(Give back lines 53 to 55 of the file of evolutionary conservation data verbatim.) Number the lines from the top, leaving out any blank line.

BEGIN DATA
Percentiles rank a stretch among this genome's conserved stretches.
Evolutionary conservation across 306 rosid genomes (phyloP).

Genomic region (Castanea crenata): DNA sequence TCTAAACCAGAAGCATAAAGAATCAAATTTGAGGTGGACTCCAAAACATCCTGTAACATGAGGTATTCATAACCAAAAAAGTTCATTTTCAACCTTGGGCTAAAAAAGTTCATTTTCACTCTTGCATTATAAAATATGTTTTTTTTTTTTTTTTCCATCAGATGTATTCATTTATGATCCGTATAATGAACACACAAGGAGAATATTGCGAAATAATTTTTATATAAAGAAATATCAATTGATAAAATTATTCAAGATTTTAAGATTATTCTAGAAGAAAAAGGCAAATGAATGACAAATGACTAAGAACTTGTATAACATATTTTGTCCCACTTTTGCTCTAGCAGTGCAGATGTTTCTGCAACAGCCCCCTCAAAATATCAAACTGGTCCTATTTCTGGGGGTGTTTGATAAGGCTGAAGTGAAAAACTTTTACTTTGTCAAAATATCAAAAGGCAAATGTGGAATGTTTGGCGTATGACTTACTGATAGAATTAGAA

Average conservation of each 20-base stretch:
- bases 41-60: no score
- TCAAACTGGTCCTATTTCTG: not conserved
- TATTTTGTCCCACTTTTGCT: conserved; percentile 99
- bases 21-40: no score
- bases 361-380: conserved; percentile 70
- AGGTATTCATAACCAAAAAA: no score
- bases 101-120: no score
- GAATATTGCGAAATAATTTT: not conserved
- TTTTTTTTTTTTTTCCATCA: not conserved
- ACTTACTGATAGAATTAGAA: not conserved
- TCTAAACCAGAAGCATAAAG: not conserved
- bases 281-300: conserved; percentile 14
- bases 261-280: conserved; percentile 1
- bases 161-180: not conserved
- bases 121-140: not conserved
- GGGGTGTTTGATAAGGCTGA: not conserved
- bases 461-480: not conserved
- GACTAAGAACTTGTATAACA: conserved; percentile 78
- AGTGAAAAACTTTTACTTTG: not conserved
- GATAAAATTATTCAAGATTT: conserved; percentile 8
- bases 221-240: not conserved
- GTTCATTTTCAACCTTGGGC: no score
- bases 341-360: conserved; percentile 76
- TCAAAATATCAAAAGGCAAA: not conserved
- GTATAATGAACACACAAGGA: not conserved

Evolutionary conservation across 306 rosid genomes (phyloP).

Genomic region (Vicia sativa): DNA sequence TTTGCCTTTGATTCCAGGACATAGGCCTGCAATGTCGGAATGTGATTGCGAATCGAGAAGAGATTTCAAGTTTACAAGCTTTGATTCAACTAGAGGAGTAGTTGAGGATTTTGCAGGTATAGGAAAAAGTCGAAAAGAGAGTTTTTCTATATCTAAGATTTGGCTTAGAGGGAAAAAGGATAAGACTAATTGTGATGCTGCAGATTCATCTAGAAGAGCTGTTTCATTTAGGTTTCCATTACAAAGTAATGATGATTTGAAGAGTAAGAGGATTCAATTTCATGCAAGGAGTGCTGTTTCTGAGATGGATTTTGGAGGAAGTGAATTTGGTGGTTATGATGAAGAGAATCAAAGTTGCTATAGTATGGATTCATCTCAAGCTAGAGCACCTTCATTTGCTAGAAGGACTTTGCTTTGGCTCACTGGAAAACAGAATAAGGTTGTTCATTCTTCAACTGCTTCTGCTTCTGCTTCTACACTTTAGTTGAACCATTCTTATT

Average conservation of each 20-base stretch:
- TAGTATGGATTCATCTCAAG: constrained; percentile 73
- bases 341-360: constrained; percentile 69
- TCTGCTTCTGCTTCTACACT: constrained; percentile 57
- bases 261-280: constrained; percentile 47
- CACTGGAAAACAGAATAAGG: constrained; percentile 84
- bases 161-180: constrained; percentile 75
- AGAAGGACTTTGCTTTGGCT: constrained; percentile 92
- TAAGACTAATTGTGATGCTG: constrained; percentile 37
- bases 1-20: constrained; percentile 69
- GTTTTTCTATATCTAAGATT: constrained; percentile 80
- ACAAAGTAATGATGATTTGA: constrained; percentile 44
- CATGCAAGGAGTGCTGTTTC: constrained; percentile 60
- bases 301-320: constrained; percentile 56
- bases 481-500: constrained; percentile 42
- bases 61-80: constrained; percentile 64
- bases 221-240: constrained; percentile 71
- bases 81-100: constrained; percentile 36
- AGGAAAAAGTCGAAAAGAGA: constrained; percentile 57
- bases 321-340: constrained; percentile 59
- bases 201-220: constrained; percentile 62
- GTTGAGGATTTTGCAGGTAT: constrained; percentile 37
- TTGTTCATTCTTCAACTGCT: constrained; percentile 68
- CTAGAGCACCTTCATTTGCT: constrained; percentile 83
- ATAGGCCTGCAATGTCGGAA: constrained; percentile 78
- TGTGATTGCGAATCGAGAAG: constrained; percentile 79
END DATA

- GTTGAGGATTTTGCAGGTAT: constrained; percentile 37
- TTGTTCATTCTTCAACTGCT: constrained; percentile 68
- CTAGAGCACCTTCATTTGCT: constrained; percentile 83